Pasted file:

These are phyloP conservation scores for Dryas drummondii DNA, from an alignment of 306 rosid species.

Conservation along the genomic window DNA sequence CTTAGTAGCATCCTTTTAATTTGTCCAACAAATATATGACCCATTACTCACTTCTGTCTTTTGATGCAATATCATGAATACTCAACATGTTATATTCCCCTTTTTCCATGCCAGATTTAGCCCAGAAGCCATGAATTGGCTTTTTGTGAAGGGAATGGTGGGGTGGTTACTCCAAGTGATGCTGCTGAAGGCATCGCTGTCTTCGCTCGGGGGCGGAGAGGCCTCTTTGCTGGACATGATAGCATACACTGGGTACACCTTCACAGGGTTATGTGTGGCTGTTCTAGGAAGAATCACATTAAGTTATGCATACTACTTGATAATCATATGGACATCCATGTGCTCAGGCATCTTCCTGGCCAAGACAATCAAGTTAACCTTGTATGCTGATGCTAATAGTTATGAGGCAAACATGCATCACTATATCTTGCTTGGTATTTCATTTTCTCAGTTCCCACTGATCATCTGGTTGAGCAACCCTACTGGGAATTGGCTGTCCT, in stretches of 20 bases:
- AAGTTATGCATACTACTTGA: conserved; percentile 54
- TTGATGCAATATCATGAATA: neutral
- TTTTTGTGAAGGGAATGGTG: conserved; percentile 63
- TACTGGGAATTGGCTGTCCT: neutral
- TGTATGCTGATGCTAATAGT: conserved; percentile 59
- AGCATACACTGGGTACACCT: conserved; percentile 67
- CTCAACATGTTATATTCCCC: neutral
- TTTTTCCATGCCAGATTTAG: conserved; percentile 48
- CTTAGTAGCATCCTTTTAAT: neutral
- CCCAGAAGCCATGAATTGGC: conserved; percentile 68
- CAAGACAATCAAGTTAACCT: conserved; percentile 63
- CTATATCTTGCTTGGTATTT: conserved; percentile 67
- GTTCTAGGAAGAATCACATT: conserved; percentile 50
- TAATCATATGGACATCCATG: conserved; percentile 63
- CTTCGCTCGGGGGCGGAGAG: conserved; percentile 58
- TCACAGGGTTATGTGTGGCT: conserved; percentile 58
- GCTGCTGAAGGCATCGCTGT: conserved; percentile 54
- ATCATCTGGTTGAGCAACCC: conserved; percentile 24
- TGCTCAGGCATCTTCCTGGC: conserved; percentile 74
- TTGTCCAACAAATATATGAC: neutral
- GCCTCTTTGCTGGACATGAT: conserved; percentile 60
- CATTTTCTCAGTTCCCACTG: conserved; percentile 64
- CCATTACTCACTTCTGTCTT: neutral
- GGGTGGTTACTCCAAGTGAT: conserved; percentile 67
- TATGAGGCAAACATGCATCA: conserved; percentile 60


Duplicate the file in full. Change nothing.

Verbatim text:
These are phyloP conservation scores for Dryas drummondii DNA, from an alignment of 306 rosid species.

Conservation along the genomic window DNA sequence CTTAGTAGCATCCTTTTAATTTGTCCAACAAATATATGACCCATTACTCACTTCTGTCTTTTGATGCAATATCATGAATACTCAACATGTTATATTCCCCTTTTTCCATGCCAGATTTAGCCCAGAAGCCATGAATTGGCTTTTTGTGAAGGGAATGGTGGGGTGGTTACTCCAAGTGATGCTGCTGAAGGCATCGCTGTCTTCGCTCGGGGGCGGAGAGGCCTCTTTGCTGGACATGATAGCATACACTGGGTACACCTTCACAGGGTTATGTGTGGCTGTTCTAGGAAGAATCACATTAAGTTATGCATACTACTTGATAATCATATGGACATCCATGTGCTCAGGCATCTTCCTGGCCAAGACAATCAAGTTAACCTTGTATGCTGATGCTAATAGTTATGAGGCAAACATGCATCACTATATCTTGCTTGGTATTTCATTTTCTCAGTTCCCACTGATCATCTGGTTGAGCAACCCTACTGGGAATTGGCTGTCCT, in stretches of 20 bases:
- AAGTTATGCATACTACTTGA: conserved; percentile 54
- TTGATGCAATATCATGAATA: neutral
- TTTTTGTGAAGGGAATGGTG: conserved; percentile 63
- TACTGGGAATTGGCTGTCCT: neutral
- TGTATGCTGATGCTAATAGT: conserved; percentile 59
- AGCATACACTGGGTACACCT: conserved; percentile 67
- CTCAACATGTTATATTCCCC: neutral
- TTTTTCCATGCCAGATTTAG: conserved; percentile 48
- CTTAGTAGCATCCTTTTAAT: neutral
- CCCAGAAGCCATGAATTGGC: conserved; percentile 68
- CAAGACAATCAAGTTAACCT: conserved; percentile 63
- CTATATCTTGCTTGGTATTT: conserved; percentile 67
- GTTCTAGGAAGAATCACATT: conserved; percentile 50
- TAATCATATGGACATCCATG: conserved; percentile 63
- CTTCGCTCGGGGGCGGAGAG: conserved; percentile 58
- TCACAGGGTTATGTGTGGCT: conserved; percentile 58
- GCTGCTGAAGGCATCGCTGT: conserved; percentile 54
- ATCATCTGGTTGAGCAACCC: conserved; percentile 24
- TGCTCAGGCATCTTCCTGGC: conserved; percentile 74
- TTGTCCAACAAATATATGAC: neutral
- GCCTCTTTGCTGGACATGAT: conserved; percentile 60
- CATTTTCTCAGTTCCCACTG: conserved; percentile 64
- CCATTACTCACTTCTGTCTT: neutral
- GGGTGGTTACTCCAAGTGAT: conserved; percentile 67
- TATGAGGCAAACATGCATCA: conserved; percentile 60